A new technique causes amyloids in the brain to flash or “blink” so scientists can better spot them.
Amyloids are tiny protein structures that are key to understanding certain devastating age-related diseases. Aggregates, or sticky clumped-up amyloids, form plaques in the brain, and are the main culprits in the progression of Alzheimer’s and Huntington’s diseases. Amyloids are so tiny, however, that researchers can’t visualize them using conventional microscopic techniques.
“It has been pretty difficult, finding a way to image them in a non-invasive way—not changing the way they come together—and also figuring out a way to image them long-term to see how they clump and form larger structures,” says Matthew Lew, assistant professor in the electrical and systems engineering department at the School of Engineering & Applied Science at Washington University in St. Louis. “That was the focus of our research.”
Currently, scientists seeking to visualize amyloids use large amounts of a fluorescent material to coat the proteins in a test tube. When using a fluorescence microscope, the amyloids glow. However, it isn’t known how dyes that are permanently attached might alter the basic structure and behavior of the amyloid. It’s also difficult to discern the nanoscale structures at play using this bulk experimental technique.
“The [dye] behaved like a group of fireflies, lighting up anytime they come into contact with the amyloid…”
Lew, whose research focus includes super-resolution microscopy and single-molecule imaging, worked with Jan Bieschke, an associate professor of brain science at University College in London, to develop the new technique that makes them blink. It’s called transient amyloid binding (TAB) imaging.
TAB uses a standard dye called thioflavin T, but instead of coating the amyloids, it temporarily sticks to them one at a time. The effect isn’t permanent, and the amyloids emit light until the dye detaches, yielding a distinctive blinking effect.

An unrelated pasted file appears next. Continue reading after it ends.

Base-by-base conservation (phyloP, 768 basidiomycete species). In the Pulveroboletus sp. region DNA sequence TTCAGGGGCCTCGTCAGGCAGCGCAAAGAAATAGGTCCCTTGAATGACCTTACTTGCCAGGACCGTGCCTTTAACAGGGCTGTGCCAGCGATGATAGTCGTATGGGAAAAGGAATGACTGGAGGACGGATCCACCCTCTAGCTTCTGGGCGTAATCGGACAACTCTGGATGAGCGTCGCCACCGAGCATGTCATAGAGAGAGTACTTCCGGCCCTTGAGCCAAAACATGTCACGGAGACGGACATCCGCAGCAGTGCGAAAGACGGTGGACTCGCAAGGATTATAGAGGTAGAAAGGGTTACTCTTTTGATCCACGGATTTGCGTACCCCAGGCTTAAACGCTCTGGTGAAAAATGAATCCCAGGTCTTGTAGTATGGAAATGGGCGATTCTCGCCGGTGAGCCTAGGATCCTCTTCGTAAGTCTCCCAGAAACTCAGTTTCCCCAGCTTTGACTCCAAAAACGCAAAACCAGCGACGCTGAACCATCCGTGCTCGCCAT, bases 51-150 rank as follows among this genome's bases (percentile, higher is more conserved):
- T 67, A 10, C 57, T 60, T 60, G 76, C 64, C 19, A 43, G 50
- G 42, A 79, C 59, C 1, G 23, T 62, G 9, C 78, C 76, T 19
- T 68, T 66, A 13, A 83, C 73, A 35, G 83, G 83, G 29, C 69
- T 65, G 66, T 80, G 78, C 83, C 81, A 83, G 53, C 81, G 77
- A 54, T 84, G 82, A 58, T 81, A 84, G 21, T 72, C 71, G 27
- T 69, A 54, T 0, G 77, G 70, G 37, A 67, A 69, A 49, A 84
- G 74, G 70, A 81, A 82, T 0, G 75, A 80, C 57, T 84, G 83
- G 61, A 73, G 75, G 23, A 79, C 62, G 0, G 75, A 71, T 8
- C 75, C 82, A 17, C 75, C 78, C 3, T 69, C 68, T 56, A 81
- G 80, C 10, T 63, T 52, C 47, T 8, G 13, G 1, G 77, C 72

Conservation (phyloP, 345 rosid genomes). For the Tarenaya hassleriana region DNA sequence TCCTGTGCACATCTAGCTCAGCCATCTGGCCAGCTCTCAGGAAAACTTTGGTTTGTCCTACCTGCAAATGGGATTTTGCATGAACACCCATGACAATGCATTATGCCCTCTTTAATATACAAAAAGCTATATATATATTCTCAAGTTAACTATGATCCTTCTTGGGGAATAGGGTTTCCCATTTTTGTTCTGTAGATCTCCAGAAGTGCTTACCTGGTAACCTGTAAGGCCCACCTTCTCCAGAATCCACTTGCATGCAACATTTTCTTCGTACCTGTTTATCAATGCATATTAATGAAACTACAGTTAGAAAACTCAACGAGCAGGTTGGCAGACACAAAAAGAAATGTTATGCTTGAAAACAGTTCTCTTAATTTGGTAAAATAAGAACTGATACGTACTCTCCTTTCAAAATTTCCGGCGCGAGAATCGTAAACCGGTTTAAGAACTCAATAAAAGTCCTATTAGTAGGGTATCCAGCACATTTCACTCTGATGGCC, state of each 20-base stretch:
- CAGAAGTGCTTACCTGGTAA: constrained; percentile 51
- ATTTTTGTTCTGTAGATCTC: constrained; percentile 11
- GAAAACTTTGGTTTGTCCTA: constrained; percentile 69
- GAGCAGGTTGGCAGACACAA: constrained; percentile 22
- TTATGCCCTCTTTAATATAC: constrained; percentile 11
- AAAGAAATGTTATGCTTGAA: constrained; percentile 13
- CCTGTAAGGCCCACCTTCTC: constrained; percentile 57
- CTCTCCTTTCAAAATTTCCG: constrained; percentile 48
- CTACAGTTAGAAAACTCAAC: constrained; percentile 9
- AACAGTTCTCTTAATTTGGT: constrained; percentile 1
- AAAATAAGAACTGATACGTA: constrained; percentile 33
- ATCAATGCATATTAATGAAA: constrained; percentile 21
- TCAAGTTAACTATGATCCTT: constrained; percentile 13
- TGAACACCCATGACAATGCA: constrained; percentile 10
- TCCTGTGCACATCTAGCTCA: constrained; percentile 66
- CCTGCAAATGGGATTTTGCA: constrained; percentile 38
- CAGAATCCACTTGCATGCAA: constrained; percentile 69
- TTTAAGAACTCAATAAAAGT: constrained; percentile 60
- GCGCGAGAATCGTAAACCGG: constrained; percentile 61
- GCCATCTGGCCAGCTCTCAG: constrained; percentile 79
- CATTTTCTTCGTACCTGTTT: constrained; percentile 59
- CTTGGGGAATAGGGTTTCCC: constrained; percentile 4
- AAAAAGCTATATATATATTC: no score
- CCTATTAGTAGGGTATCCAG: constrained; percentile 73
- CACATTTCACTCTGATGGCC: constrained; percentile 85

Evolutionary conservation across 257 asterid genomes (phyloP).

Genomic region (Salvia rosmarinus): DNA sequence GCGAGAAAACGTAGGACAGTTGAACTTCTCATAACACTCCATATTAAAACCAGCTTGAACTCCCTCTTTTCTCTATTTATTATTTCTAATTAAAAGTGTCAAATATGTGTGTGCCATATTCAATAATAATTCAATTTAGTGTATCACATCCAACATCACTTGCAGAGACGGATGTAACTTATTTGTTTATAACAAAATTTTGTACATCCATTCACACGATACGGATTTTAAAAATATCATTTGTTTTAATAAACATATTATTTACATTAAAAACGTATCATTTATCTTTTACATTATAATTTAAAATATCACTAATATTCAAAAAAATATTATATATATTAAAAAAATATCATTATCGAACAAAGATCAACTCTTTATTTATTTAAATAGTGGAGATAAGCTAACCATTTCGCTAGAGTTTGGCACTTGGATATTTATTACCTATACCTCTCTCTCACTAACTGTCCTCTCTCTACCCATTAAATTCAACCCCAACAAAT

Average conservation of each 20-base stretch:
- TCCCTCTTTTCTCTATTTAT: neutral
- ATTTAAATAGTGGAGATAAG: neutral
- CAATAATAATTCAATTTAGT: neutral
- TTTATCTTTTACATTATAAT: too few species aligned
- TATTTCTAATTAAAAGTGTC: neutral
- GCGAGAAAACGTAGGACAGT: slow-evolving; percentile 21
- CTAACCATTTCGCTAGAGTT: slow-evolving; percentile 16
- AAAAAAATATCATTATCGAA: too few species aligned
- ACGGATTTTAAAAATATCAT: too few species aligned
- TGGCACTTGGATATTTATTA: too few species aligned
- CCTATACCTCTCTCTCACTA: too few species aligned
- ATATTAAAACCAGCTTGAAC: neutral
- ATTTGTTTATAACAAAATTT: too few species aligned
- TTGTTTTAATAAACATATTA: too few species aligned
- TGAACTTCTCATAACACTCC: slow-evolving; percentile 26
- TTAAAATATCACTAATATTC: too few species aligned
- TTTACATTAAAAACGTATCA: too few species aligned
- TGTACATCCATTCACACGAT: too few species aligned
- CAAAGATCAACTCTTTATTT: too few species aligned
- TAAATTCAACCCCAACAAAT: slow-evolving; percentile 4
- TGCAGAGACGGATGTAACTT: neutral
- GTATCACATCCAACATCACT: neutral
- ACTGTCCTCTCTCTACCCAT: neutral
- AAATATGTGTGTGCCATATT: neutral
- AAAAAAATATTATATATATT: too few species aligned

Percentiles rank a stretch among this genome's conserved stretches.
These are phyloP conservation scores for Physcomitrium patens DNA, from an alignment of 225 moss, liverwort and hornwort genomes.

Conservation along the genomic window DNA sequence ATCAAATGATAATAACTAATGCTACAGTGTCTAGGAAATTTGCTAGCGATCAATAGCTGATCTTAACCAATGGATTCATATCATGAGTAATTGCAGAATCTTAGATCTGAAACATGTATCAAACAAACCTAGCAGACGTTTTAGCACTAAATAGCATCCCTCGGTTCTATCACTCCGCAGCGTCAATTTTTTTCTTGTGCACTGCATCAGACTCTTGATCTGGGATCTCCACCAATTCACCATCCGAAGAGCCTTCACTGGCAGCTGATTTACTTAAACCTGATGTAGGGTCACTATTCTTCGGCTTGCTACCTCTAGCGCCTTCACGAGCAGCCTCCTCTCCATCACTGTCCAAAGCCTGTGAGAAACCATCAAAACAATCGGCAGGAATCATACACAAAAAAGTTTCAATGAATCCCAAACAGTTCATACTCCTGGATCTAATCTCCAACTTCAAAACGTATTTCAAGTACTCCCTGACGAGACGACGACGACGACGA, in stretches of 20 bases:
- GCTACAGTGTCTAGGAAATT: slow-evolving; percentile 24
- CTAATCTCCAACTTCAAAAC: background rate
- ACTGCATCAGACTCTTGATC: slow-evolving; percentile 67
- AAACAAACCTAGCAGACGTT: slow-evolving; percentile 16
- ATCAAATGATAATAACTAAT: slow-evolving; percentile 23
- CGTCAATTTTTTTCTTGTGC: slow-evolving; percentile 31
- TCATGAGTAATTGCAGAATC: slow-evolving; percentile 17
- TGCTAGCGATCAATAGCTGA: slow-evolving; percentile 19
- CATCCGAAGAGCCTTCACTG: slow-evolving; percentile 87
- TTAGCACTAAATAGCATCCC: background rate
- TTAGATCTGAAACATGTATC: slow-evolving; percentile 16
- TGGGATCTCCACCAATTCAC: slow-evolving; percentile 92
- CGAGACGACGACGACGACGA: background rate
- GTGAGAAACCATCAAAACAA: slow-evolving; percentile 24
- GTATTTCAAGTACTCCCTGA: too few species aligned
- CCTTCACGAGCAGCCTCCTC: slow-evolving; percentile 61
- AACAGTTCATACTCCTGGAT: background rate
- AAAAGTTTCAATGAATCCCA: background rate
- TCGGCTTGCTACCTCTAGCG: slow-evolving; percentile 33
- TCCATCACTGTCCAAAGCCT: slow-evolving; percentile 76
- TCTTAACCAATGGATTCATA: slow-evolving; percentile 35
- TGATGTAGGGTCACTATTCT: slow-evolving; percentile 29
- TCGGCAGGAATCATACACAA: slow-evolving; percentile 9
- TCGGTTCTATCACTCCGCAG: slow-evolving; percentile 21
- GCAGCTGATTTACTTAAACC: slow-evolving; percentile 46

The researchers were able to use a fluorescence microscope to observe and record the blinks. They then localized the position of each blinking thioflavin and reconstructed a super-resolved picture of the exact amyloid structure.
“The thioflavin T behaved like a group of fireflies, lighting up anytime they come into contact with the amyloid,” Bieschke says.
“What we saw were flashes of light over time,” Lew says. “On our computer screens, you’d see these individual spots blinking in sequence. We were then able to overlay all these dots together, giving us a complete look at the structure. If you didn’t separate them out, you’d see a blur.”
The team tested the TAB technique on a variety of amyloid structures and could reconstruct images for all of them, over an extended period of time and at various stages of aggregation.
“There’s an intimate connection between seeing the proteins’ structure and learning how these proteins interact with neurons,” Lew says. “Ultimately, we need the imaging to understand all of the different shapes and structures that these proteins are building over time, and how that relates to the death of cells later on.”
The research appears in the journal ChemBioChem.
The National Science Foundation and the National Institute of General Medical Science of the National institutes of Health provided support for the research.